In 1946, Ann Petry had it all, well before we were wondering if this was even possible for a woman. Born in 1908 (or 1911 — biographers do not agree), Petry was trained as a pharmacist, worked as a reporter, married, and would soon be a mother. Hers was not an overnight success. She paid her dues, publishing short stories and essays, sometimes writing under a male pseudonym. Her star began to rise when she was awarded a $2,500 fellowship from Houghton Mifflin to write her first novel, “The Street,” which sold a staggering 1.5 million copies. And did I mention that she was a black woman?
So why do so few people read her work today? I really don’t know.
When I first encountered Petry, I was a student at Spelman College, a historically black women’s college in my hometown of Atlanta. My copy of the book sported a classroom-ready cover of muted grays and the title was announced in a blockish, sober font. One of my classmates brought a vintage edition she had found at her parents’ home. This cover spotlighted a woman with long hair, hourglass figure and dramatic makeup. The copy promised a tale of violence and vice. My book indicated that the story in my hands was “a powerful, uncompromising work of social criticism” or something snoozy like that. Could this possibly be the same book?
Absolutely. “The Street” is my favorite type of novel, literary with an astonishing plot. The heroine, Lutie Johnson, is a single mother who lives with her 8-year-old son in Harlem. Although her marriage fell apart due to financial hardship caused by racism (and also old-fashioned incompatibility), Lutie still believes in the American Dream. Despite her attempts to be a respectable woman, Lutie’s life intersects with the seedier side of Harlem. The building super becomes obsessed with her and puts her dear little boy in harm’s way. Her neighbor, a Madam with a heart of gold-plate, saves Lutie from rape, but tries to push her into a relationship with a white man with underworld ties. Add to this bubbling plot an abused wife who seeks the services of a local hoodoo practitioner, a crooked lawyer, a smoky nightclub and murder-by-candlestick and you’ve got the kind of novel that makes 400 pages seem like too few.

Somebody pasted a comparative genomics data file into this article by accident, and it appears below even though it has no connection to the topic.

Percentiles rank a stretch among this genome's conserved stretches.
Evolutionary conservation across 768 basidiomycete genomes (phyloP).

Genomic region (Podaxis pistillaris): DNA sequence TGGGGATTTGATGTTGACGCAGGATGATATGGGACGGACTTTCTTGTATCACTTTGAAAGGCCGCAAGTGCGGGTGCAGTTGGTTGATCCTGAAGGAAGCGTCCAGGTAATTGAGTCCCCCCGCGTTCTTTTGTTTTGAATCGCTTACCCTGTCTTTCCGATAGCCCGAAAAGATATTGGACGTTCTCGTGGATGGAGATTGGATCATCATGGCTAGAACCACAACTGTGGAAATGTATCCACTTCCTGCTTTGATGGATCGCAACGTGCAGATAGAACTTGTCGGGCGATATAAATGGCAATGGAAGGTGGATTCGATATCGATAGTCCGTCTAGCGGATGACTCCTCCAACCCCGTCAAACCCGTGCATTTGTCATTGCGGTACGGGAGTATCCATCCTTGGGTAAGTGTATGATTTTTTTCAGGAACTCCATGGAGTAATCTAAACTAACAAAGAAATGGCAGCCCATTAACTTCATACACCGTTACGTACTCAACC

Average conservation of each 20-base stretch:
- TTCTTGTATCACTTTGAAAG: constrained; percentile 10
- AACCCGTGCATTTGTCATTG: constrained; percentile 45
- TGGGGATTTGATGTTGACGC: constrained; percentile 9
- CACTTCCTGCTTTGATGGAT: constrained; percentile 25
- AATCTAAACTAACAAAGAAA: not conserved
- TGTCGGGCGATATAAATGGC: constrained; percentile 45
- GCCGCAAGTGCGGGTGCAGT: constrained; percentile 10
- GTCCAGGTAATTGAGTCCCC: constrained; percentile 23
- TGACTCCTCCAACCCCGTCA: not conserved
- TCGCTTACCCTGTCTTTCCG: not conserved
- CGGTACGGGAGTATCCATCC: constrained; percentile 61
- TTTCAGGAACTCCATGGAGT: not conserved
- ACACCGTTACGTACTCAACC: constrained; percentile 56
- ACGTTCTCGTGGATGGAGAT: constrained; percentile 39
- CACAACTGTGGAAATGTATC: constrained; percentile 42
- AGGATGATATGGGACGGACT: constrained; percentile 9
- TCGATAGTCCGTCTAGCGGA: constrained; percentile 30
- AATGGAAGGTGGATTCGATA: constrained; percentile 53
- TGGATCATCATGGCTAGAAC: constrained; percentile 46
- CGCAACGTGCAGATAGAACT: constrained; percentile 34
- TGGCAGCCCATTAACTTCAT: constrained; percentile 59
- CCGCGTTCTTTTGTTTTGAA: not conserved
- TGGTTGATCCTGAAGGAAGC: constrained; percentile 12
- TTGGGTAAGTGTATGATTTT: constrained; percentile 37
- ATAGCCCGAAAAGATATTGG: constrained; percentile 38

Even with the twisty breathless plot, Petry engages the issues of her day, which sadly are the issues of our day as well. At every turn, Lutie confronts that many-headed hydra of racism, sexism and classism. Because of its uncompromising view of injustice and its collateral effects, “The Street” has often been called a women’s version of Richard Wright’s “Native Son.” Both novels hinge upon murders motivated by heat-of-the-moment spontaneity and deep-seated resentment borne of relentless discrimination. However, it is unfair to Petry to think of her artistry as a pink-collared version of Wright. James Baldwin famously criticized Wright’s hero in “Native Son” by noting that “Wright imagined Bigger, but Bigger never could have imagined Wright.”
Lutie Johnson most certainly could have imagined Petry and would have striven to be like her. Although “The Street” is sometimes praised as a “protest novel” and sometimes criticized for the same, “The Street” is a novel about people and their problems, not problems and their people. Lutie is complicated in her ambition and compassion. Lutie is a good woman, a good mother and a talented singer. But like so many women who follow the rules, a torrent of anger courses through her body, right alongside her blood. When she realizes that her big-break as a singer is really just a powerful man’s scheme to force her into sex, she lets loose a lifetime of fury.